Foreign purchases of bonds issued in five Asian markets in 2018 fell sharply from the previous year, data shows, as the Sino-U.S. trade war and higher U.S. yields prompted many investors to shy away from riskier assets.
Data from central banks and bond market associations showed overseas investors bought a net $10.02 billion in Indonesian, Thai, South Korean, Indian and Malaysian bonds in 2018, compared with $49 billion in 2017.
In December, South Korea and Indian bonds had the biggest inflows among the five countries, of $1.33 billion and $676 million respectively.
However, cumulative flows for India and Malaysian bonds in full-year 2018 were negative, the data showed.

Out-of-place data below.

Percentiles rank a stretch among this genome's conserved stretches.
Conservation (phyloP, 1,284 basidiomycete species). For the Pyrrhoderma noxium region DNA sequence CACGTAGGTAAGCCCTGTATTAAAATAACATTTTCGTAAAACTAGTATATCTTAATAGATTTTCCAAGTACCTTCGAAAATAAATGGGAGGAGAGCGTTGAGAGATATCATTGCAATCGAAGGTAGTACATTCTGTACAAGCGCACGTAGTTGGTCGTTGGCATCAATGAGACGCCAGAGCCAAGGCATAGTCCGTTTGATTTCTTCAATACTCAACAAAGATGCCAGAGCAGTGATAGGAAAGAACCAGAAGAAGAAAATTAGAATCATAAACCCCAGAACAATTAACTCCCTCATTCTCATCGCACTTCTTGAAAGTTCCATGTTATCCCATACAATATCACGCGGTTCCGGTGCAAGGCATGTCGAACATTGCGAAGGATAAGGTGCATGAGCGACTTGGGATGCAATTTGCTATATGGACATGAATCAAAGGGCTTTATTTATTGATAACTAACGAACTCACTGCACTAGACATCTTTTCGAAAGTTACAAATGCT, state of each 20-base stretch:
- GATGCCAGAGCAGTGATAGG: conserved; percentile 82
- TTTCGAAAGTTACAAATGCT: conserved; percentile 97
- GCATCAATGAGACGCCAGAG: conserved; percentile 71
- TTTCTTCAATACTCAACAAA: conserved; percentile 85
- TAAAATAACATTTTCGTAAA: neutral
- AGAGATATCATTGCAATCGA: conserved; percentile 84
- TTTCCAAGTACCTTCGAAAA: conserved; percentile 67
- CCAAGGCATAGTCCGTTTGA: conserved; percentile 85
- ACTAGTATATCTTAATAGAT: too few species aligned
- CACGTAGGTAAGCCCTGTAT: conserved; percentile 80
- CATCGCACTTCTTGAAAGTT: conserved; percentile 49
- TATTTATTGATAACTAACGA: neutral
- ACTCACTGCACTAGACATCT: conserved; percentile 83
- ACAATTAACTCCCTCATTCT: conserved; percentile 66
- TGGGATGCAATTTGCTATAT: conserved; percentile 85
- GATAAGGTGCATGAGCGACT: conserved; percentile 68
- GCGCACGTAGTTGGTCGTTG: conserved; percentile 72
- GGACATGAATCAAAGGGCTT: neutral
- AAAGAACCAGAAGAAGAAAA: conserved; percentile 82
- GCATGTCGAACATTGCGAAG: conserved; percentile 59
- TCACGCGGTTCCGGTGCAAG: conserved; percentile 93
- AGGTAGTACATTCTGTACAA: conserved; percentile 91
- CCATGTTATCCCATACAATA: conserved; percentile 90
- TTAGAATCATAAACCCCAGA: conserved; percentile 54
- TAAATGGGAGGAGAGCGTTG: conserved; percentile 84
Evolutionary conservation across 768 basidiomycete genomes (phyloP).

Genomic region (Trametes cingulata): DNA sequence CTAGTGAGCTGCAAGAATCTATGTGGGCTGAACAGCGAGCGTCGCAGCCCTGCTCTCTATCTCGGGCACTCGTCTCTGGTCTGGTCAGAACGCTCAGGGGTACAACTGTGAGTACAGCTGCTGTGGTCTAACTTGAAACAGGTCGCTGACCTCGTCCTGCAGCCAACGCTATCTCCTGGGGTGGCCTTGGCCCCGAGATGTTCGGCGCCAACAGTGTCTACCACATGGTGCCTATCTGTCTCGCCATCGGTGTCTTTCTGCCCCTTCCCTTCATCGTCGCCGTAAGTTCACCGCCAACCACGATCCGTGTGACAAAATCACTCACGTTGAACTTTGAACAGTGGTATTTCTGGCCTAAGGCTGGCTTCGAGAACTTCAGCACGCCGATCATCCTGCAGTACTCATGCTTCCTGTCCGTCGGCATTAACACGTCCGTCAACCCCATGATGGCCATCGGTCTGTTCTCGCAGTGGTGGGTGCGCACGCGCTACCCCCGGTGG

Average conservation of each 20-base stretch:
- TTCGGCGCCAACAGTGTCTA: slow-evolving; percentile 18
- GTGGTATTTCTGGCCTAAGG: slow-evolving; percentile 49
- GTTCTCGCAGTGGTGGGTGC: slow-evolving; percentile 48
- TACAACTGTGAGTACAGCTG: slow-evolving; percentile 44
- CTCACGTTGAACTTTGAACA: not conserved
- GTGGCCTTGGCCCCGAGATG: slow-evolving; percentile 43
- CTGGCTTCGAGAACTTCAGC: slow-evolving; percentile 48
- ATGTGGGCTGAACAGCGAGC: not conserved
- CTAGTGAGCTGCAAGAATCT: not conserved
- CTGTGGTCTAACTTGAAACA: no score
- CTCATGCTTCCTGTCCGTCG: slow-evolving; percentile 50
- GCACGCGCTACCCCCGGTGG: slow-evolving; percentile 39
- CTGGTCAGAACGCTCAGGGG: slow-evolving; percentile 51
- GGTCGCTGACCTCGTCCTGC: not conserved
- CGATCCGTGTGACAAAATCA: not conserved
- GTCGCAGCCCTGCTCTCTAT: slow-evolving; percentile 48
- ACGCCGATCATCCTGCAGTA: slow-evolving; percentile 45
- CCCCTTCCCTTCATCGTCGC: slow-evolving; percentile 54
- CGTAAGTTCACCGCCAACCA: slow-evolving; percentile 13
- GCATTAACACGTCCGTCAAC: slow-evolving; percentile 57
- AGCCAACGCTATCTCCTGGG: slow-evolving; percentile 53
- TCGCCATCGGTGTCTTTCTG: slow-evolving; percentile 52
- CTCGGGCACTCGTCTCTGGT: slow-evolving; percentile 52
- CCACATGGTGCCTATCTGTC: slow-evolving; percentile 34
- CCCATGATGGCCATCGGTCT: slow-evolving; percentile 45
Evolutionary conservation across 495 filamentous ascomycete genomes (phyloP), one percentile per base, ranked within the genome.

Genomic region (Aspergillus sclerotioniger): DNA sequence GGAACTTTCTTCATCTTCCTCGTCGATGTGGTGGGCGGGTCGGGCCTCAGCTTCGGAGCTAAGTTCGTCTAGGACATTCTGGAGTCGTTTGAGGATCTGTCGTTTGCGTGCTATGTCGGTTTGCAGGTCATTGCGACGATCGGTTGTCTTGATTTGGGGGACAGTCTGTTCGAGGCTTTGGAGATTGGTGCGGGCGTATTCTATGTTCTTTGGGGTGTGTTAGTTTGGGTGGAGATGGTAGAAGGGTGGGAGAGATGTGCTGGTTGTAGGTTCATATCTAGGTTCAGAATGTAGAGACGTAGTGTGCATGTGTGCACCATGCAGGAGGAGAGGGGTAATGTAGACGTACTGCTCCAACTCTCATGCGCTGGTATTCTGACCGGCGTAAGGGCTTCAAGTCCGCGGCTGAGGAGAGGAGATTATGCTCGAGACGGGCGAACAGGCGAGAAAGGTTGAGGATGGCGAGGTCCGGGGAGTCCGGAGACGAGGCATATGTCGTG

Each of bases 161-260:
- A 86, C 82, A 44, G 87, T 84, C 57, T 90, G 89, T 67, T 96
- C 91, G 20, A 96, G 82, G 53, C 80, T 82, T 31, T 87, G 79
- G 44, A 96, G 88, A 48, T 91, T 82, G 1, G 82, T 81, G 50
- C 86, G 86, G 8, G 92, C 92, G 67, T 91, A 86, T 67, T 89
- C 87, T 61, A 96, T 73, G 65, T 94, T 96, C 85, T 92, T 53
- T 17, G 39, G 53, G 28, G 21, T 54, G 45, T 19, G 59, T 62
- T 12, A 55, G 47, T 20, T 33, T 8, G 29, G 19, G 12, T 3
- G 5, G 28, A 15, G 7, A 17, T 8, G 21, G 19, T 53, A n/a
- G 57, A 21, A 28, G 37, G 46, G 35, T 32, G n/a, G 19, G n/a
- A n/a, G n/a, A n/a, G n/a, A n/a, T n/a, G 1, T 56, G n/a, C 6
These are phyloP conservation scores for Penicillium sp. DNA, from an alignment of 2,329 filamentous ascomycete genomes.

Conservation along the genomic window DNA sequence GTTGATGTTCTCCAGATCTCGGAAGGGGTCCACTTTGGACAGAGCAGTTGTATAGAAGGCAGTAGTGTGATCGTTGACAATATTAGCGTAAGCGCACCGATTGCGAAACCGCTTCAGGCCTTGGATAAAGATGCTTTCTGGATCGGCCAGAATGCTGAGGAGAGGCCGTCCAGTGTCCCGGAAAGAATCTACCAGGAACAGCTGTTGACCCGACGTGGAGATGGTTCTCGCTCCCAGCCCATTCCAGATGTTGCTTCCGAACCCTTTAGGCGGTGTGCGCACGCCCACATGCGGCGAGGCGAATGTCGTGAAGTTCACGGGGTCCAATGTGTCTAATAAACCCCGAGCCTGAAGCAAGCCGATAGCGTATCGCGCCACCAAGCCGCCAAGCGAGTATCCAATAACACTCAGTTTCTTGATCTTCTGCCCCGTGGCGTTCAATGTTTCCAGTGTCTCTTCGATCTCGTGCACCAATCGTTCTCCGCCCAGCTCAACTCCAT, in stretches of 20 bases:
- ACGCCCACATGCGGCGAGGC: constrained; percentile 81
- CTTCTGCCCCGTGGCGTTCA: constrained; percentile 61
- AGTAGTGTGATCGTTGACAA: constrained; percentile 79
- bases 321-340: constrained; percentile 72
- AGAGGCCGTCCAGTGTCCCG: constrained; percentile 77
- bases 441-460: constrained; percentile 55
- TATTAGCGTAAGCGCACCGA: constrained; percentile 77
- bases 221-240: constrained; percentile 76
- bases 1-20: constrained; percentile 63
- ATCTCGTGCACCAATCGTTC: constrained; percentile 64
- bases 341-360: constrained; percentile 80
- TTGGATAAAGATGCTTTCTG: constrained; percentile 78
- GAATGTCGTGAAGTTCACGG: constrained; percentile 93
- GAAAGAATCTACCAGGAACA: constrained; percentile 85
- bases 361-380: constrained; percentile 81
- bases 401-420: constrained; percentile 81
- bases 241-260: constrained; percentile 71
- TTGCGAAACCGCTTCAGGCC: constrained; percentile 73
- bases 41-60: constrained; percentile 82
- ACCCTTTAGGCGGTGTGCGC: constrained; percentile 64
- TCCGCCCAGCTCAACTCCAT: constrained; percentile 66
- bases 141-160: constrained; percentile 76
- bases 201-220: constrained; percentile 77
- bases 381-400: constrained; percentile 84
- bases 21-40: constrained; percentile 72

U.S. Treasury yields surged last year on the back of four rate hikes by the Federal Reserve, narrowing the interest rate gap between some high yielding Asian bonds and U.S. ones.
Khoon Goh, head of Asia research at ANZ, said U.S.-China trade tensions, Fed rate hikes, wider emerging market concerns, a mid-year spike in oil prices and concerns over global growth were all headwinds impacting flows into Asia bonds last year.
"How these and other developments play out in 2019 will be key to whether portfolio inflows will return," he said.